Friday, June 30, 2006

Book Clubs

The book I am reading at the moment, has a lot in common with The Jane Austen Book Club which I read not that long ago.

  • Obviously there is the title: both involve clubs centred on an author. In the case of The Club Dumas the "club" is a mysterious and ultimately sinister force in the book.
  • Both books refer frequently to the author's works and it helps to have read them although it is not absolutely necessary to enjoy the book. I have to say I know a lot less about Dumas ( either pere or fils) than I do Austen! The author though is extremely knowledgeable and tells me more than I really want to know about Dumas his life and all his writings as well as about The Anjou Wine and The Nine Doors and other works.
  • Both books talk about books and writing although The Club Dumas has a lot more detail as the plot involves a hunt for incunabula.
  • And in both we are led to closely associate characters in the novel with characters in the authors' works. This is very marked in the Club Dumas where characters who are chasing the protaganist look and act like characters from The Three Musketeers.
The writing I think is better in The Club Dumas, at least I think it might be if the translation were better. It has an awkward feel in English which I think is probably not in the Spanish version. The author plays with his character, teasing him. Is he real or not? Here's a quote or two.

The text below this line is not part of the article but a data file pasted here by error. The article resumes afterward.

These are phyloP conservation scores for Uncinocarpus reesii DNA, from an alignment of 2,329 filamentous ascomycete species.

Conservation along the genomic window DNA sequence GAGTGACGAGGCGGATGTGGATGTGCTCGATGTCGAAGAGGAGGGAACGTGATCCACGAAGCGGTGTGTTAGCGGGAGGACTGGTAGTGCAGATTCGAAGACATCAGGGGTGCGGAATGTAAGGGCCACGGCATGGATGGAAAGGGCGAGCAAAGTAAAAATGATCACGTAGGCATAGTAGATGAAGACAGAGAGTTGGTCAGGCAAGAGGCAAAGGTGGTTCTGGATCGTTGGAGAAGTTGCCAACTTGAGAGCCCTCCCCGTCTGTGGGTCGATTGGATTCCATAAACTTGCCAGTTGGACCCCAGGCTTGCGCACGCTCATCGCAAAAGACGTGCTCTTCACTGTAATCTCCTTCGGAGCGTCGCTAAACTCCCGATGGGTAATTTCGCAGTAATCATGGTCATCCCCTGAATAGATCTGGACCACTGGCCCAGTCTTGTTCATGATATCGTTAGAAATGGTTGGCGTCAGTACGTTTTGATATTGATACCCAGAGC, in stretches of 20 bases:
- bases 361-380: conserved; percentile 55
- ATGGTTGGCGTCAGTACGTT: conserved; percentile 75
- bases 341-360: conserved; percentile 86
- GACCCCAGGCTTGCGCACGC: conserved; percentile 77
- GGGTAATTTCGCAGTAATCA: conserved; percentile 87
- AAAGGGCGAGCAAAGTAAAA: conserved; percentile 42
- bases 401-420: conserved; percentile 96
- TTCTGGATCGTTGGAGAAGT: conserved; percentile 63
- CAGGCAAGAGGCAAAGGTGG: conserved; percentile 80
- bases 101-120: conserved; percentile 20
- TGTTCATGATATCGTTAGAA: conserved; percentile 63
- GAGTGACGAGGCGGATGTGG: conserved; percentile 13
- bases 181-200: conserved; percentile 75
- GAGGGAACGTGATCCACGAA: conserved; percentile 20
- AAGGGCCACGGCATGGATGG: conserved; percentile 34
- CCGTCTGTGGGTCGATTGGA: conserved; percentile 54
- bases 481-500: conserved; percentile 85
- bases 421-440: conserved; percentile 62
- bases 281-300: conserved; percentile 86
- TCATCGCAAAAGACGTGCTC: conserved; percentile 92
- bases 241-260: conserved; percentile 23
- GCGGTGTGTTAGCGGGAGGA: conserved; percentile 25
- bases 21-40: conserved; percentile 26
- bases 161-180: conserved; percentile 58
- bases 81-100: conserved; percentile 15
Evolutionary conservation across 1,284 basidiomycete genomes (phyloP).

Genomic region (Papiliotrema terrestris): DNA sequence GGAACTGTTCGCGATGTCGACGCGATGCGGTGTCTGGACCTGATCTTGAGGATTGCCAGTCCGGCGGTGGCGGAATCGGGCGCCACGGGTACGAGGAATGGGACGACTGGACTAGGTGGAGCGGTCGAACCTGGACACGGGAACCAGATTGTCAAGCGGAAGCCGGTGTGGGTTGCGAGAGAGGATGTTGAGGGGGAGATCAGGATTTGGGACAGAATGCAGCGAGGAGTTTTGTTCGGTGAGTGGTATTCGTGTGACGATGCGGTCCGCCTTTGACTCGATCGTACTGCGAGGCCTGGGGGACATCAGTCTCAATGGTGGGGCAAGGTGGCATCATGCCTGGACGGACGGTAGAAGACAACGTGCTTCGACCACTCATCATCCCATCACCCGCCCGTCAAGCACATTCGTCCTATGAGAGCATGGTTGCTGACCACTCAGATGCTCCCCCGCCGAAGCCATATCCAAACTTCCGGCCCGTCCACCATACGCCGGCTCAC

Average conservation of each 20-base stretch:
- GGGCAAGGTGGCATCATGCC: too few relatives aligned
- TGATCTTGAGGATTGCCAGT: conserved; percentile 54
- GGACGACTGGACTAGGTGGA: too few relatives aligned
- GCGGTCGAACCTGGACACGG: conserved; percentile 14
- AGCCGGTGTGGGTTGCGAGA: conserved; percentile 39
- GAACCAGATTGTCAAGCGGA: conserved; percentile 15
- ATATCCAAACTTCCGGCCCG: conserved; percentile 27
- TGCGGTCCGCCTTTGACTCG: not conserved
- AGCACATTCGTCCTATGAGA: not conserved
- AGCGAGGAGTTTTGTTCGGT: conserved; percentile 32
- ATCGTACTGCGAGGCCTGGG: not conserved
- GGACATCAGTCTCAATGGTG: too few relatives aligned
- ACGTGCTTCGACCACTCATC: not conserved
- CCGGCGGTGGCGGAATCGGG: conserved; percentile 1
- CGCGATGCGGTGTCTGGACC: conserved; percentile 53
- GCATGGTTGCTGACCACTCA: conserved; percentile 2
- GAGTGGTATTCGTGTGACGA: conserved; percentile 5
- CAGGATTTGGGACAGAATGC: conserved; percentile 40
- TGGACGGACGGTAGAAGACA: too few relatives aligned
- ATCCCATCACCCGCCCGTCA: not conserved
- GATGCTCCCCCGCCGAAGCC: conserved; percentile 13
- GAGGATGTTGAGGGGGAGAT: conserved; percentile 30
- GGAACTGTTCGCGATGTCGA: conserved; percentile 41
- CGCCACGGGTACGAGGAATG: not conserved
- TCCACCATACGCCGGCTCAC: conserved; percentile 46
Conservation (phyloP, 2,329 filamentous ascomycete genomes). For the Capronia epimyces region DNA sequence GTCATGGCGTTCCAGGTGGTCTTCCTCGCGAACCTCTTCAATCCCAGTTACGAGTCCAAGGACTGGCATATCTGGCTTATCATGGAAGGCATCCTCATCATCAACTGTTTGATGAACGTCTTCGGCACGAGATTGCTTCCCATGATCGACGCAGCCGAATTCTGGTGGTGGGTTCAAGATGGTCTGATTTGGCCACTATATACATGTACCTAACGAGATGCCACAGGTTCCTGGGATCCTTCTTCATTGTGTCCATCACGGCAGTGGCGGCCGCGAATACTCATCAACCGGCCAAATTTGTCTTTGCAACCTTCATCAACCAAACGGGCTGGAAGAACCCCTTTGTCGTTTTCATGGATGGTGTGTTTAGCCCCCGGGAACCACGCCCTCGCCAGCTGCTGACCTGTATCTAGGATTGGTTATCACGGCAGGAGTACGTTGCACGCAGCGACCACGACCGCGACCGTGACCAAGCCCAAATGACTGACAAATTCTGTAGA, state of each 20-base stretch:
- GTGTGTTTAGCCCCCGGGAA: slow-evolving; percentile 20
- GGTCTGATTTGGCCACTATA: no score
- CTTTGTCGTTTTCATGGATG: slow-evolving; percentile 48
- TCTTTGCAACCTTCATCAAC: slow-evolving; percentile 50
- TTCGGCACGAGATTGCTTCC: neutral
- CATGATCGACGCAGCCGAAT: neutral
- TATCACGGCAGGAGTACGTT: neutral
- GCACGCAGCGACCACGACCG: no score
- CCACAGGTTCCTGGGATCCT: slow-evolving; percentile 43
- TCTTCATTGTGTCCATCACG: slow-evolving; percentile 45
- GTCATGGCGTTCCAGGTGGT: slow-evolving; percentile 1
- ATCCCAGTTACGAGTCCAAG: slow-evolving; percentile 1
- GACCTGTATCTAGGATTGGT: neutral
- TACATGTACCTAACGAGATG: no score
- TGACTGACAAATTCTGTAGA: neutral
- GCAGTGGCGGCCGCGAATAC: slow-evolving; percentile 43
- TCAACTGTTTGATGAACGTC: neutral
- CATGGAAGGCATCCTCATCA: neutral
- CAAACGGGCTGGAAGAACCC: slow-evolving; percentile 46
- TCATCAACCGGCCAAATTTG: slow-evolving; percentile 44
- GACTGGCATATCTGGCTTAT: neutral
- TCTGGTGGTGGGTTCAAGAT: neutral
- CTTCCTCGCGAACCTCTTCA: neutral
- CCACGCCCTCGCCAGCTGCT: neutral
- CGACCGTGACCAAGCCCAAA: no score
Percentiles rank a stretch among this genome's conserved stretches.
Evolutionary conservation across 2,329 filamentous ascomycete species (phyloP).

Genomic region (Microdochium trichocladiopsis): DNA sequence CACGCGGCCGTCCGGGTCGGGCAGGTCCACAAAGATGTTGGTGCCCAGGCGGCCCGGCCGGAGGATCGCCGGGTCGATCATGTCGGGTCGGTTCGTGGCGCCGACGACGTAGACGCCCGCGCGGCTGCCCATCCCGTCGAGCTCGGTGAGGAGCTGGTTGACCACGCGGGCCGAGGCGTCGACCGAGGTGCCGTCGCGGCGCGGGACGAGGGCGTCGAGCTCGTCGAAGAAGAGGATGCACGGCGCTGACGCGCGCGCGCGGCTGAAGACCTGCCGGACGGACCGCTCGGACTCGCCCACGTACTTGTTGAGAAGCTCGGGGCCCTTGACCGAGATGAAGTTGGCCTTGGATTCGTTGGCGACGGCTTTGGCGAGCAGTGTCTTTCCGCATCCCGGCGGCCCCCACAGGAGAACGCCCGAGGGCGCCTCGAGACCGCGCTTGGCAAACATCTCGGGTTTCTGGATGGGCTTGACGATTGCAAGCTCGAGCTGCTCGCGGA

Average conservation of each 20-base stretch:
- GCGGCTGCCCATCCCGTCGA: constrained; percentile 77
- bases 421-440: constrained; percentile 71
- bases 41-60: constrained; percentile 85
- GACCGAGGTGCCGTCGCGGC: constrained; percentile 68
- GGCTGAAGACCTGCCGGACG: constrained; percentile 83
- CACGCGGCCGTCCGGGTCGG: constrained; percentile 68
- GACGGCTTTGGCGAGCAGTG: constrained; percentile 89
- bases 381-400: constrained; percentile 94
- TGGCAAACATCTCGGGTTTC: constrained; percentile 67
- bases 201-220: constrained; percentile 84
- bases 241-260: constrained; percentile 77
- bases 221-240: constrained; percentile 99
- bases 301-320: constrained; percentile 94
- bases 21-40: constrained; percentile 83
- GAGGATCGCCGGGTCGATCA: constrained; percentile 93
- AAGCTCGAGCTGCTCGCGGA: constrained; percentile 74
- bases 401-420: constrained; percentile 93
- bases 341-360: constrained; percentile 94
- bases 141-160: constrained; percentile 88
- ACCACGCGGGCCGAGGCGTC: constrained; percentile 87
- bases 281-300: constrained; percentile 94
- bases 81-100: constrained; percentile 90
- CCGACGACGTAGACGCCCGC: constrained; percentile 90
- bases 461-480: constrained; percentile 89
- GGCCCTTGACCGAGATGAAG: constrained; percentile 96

The flesh and blood Corso...was increasingly tempted to see himself as a real character in an imaginary world. But that wasn't good. From there it was only a small step to believing he was an imaginary character who thinks he's real in an imaginary world. Only a small step to going nuts. And he wondered whether someone, some twisted novelist or drunken writer of cheap screenplays, at that very moment saw him as an imaginary character in an imaginary world who thought he wasn't real. That would really be too much.

In a chapter titled The Plot Thickens the protaganist, the bookseller Corso, thinks...
One way or another things were getting out of control. This was more than a matter of quaint coincidences. It was a premeditated plan...Here was a plot with all the classic ingredients of the genre [the genre of Dumas] and somebody - aptly an Eminence Grise- must be pulling the strings....And yet the key to the mystery had to lie in its very strangeness and novelistic nature."

A little later he says: " I'm not suggesting anything. I'm just trying to work out the serieal that somebody's writing at my expense." These little double entendres are little jokes shared with the reader who like the author knows Corso is indeed not real, but only a character with the plot written in around him.

As for the is quite involved and I haven't quite finished. With three chapters left, the unravelling of all the tangled strands is yet to come. But it story follow's Corso's adventurous and dangerous search for three copies of The Book of the Nine Doors which is a book supposedly used to summon the devil. Each book is slightly different and all three must be collected to solve the puzzle of the proper incantation. The Club Dumas is a secret society whose members are chasing Corso either for the Nine Doors book or for a hand written chapter of one of Dumas's books or both.

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Oh, life is a glorious cycle of song,
A medley of extemporanea;
And love is a thing that can never go wrong;
And I am Marie of Romania.
Dorothy Parker, Not So Deep as a Well (1937)